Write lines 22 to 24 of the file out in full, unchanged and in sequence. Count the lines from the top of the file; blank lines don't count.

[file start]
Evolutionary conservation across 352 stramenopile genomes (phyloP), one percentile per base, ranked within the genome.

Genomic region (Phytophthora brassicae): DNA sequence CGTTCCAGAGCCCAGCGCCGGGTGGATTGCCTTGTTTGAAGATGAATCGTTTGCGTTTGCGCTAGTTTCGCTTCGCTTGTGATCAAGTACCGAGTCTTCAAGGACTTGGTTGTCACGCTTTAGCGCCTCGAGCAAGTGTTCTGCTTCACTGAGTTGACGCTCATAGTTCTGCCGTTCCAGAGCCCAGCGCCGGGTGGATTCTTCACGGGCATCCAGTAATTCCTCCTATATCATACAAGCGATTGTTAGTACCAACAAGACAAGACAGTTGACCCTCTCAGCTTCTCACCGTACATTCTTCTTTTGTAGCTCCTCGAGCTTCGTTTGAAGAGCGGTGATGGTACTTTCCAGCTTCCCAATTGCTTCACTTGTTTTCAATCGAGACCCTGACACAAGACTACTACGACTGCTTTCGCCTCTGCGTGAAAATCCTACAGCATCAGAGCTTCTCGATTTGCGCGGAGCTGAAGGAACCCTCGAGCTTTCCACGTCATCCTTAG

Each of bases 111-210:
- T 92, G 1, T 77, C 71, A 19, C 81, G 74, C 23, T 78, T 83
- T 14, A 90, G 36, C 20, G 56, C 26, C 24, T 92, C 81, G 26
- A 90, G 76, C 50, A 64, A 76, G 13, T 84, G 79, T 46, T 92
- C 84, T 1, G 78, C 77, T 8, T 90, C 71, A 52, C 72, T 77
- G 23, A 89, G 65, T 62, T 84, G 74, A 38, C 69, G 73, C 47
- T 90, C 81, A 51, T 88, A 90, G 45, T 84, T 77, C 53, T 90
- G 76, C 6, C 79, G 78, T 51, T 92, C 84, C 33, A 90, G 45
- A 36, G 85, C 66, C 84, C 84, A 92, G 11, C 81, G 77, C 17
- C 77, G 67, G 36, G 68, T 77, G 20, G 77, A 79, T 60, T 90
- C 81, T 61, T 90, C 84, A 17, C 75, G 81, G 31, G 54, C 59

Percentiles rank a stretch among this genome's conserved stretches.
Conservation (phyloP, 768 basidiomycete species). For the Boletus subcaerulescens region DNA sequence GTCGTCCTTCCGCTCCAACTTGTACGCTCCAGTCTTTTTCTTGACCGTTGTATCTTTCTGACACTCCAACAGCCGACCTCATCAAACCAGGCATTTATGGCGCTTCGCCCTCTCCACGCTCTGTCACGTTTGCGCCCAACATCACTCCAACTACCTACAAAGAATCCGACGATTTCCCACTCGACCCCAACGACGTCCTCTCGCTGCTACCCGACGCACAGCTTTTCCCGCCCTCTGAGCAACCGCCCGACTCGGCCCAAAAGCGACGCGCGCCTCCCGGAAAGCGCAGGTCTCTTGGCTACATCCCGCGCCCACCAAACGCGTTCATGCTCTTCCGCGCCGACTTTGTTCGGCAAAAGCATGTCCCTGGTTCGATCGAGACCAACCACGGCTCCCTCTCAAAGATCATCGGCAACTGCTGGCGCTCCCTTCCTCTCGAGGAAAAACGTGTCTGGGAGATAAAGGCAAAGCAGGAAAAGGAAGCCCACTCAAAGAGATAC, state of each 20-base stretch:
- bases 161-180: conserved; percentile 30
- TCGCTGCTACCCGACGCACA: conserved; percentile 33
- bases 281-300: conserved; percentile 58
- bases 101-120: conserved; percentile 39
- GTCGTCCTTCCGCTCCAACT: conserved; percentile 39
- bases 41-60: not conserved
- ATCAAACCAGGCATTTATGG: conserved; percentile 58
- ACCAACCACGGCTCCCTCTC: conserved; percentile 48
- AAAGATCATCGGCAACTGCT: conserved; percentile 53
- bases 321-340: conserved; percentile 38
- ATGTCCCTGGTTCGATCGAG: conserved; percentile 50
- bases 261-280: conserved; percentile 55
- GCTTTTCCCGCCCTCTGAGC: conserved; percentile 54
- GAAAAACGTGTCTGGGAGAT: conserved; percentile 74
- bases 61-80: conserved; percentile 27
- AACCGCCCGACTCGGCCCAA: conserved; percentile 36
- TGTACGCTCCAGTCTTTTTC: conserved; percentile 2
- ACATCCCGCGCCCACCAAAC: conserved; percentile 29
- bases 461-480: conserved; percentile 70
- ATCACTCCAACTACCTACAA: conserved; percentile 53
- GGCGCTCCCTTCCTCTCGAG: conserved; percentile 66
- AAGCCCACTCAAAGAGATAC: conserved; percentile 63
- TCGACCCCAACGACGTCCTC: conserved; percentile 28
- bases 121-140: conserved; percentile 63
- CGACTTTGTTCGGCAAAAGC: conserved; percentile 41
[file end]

- ATCAAACCAGGCATTTATGG: conserved; percentile 58
- ACCAACCACGGCTCCCTCTC: conserved; percentile 48
- AAAGATCATCGGCAACTGCT: conserved; percentile 53